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Civility: Latin for politics, politic behavior, and thus politeness. But while most people think politeness has long since left the building, the House is once again trying to restore comity with its fourth biennial civility retreat.

Slated for Feb. 28-March 2, the event promises to be much like past ones, said Becca Tice, spokeswoman for Rep. Charlie Stenholm (D-Texas), who is co-chairing the event with Rep. Ray LaHood (R-Ill.).

Like the last one, this year’s retreat will be at the Greenbrier Resort in White Sulphur Springs, W.Va. The first two were held in Hershey, Pa.

Tice said invitations have gone out, but she did not know how many Members had agreed to attend. Usually about half of the membership goes, she said.

That might be overly optimistic, however, as attendance at the last retreat in 2001 was around 150 and the 1999 affair reached no more than 200 at best.

While some might question the retreat’s utility, experts hold out hope.

Don Wolfensberger, director of the Congress Project at the Woodrow Wilson International Center for Scholars, wrote in a Guest Observer in Roll Call last Thursday that the retreat “can be a critical beginning in an ongoing process of Members getting to know other Members on a more personal basis and of building on those relationships to achieve more bipartisan comity, cooperation and consensus.”

Norman J. Ornstein, a scholar with the American Enterprise Institute and a Roll Call contributing writer, agreed with a caveat.

“They’ve made a difference — a marginal difference,” he said. “It’s like taking a dysfunctional married couple and saying, ‘For one weekend a year, we’ll take you to Barbados so you can solve all of your problems.’ But when they return, the dysfunction is still there. It’s not like intensive, ongoing therapy.”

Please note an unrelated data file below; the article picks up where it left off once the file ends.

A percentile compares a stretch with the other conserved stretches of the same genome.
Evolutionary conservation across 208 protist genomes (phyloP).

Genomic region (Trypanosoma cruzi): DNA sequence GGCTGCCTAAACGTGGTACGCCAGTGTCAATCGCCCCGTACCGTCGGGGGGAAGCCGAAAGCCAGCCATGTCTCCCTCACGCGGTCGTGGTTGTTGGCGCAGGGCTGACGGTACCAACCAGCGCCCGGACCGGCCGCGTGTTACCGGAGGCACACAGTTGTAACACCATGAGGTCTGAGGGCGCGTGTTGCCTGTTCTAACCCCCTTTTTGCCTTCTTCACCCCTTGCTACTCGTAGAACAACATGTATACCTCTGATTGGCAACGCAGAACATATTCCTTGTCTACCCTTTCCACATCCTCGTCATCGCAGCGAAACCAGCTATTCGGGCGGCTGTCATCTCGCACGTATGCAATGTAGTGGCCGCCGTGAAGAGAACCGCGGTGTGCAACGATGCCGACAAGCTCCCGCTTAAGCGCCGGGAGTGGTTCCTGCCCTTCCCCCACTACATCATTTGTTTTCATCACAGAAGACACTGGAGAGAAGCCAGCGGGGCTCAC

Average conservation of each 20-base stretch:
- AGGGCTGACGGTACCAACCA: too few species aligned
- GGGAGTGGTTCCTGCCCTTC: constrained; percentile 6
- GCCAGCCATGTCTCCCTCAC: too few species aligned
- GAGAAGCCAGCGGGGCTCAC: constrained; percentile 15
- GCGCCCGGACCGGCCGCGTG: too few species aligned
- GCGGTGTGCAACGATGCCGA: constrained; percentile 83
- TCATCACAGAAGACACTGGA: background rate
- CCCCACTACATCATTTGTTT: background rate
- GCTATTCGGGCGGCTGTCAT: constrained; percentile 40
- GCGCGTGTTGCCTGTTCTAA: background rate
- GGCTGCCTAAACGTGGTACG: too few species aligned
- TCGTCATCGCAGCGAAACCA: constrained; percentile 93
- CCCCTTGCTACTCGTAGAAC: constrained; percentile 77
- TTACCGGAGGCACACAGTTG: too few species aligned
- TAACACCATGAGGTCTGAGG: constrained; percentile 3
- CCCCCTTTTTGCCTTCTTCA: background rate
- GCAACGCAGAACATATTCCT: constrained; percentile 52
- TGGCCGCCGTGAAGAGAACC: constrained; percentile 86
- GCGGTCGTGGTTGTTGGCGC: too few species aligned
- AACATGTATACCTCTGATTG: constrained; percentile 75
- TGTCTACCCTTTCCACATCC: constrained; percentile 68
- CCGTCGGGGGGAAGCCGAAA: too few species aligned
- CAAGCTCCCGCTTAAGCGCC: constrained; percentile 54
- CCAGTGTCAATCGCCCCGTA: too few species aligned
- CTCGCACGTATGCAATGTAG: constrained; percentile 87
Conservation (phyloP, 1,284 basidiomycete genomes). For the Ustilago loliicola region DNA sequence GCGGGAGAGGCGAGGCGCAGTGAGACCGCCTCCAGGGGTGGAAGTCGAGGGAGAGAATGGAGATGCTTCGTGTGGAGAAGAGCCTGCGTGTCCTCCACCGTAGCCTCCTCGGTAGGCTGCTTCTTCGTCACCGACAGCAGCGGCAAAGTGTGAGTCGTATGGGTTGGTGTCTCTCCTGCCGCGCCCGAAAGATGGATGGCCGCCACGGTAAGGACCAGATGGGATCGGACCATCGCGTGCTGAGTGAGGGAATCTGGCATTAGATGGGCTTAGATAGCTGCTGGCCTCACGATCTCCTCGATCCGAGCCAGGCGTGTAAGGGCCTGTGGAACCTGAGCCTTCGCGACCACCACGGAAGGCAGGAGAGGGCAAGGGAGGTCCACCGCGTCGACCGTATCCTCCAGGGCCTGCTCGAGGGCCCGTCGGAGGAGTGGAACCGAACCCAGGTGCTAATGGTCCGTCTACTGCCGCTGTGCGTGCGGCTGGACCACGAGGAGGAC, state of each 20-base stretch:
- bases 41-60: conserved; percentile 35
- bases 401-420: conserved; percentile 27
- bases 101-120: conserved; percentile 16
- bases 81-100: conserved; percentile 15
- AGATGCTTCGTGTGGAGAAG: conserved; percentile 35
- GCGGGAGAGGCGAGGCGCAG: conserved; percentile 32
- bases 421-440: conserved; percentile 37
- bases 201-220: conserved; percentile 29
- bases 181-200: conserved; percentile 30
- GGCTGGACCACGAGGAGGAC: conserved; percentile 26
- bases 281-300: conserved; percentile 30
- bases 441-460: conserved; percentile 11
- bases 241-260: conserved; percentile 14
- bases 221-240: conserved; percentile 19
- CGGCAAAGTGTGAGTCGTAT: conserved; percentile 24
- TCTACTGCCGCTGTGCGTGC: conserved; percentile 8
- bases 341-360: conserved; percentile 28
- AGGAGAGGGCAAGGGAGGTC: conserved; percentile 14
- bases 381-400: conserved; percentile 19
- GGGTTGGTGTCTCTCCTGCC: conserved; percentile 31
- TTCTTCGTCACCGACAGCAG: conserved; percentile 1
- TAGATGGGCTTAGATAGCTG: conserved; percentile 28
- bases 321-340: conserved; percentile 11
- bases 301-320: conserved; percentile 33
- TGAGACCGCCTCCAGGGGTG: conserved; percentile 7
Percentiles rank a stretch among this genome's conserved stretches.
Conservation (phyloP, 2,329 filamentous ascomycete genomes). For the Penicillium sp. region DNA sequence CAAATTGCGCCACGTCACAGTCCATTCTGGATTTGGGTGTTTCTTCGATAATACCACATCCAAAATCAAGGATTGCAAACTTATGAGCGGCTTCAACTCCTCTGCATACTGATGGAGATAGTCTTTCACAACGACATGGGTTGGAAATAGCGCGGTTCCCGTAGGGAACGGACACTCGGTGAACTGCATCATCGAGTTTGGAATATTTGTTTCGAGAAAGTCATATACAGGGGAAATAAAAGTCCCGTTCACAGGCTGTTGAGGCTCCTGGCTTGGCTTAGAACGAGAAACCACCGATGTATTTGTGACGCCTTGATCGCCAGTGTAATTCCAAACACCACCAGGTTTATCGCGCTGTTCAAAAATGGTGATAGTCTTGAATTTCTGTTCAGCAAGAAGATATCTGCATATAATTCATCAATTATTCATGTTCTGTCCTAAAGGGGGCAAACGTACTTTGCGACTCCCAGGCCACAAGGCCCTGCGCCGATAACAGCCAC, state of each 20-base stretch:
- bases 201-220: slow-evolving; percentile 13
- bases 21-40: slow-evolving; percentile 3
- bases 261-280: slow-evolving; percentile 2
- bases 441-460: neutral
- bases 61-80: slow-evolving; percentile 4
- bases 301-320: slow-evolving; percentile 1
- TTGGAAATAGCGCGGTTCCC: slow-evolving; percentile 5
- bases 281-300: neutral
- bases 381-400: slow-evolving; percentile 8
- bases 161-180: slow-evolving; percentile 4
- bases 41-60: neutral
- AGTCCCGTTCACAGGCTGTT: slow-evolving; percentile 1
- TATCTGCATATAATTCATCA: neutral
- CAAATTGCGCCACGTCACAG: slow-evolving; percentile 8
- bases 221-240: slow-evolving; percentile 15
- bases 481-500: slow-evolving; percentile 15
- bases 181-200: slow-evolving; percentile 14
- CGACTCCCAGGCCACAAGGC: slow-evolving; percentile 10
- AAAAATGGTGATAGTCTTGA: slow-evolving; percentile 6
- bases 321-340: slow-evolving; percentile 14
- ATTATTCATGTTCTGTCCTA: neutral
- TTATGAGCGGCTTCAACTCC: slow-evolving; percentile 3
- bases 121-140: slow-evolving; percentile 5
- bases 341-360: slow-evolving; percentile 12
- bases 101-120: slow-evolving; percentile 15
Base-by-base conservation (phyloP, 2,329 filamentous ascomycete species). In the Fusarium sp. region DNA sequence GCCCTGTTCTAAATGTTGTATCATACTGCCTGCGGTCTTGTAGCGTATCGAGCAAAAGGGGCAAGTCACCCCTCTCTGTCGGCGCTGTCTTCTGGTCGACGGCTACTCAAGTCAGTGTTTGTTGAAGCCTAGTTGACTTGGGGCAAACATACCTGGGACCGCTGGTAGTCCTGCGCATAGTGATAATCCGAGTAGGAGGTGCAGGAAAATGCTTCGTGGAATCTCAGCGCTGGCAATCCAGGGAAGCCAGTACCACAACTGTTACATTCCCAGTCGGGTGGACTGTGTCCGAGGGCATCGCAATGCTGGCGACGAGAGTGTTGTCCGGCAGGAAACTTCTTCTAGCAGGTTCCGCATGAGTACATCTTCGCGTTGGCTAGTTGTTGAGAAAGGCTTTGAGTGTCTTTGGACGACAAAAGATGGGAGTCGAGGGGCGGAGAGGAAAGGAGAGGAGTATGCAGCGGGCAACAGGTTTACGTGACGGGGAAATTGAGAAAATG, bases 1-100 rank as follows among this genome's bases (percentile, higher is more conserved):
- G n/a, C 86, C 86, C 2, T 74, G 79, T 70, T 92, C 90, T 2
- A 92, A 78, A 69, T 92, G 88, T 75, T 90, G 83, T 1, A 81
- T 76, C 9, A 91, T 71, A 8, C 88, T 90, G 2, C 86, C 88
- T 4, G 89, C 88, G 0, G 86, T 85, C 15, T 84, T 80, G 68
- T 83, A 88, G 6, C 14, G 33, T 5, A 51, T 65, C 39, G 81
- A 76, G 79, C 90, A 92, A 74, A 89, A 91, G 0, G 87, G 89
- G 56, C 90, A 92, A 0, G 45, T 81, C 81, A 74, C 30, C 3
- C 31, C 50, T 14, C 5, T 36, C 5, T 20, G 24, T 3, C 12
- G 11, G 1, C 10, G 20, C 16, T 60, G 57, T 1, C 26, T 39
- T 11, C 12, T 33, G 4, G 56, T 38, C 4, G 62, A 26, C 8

But it does give Members a chance to get to know each other better, he said.

“It’s easier to denounce people you don’t know personally,” he said.

“I’m all for the civility retreats, but you have to be realistic about the impact they can have,” Ornstein concluded.

Planning is still in the early stages, and it seems Members have not given it much thought yet.

A spokesman for Majority Leader Tom DeLay (R-Texas) said he and his staff are more focused on the upcoming Republican retreat at the Greenbrier, set for Feb. 6-9.

The Pew Charitable Trusts funded the first three House retreats. The Annenberg Public Policy Center at the University of Pennsylvania will underwrite this year’s, while the Public Governance Institute is helping work out the logistics, Tice said.

The event is already off to a better start than 2001, when Democrats threatened to boycott in retaliation for what they said was unfair treatment by the Republican majority.

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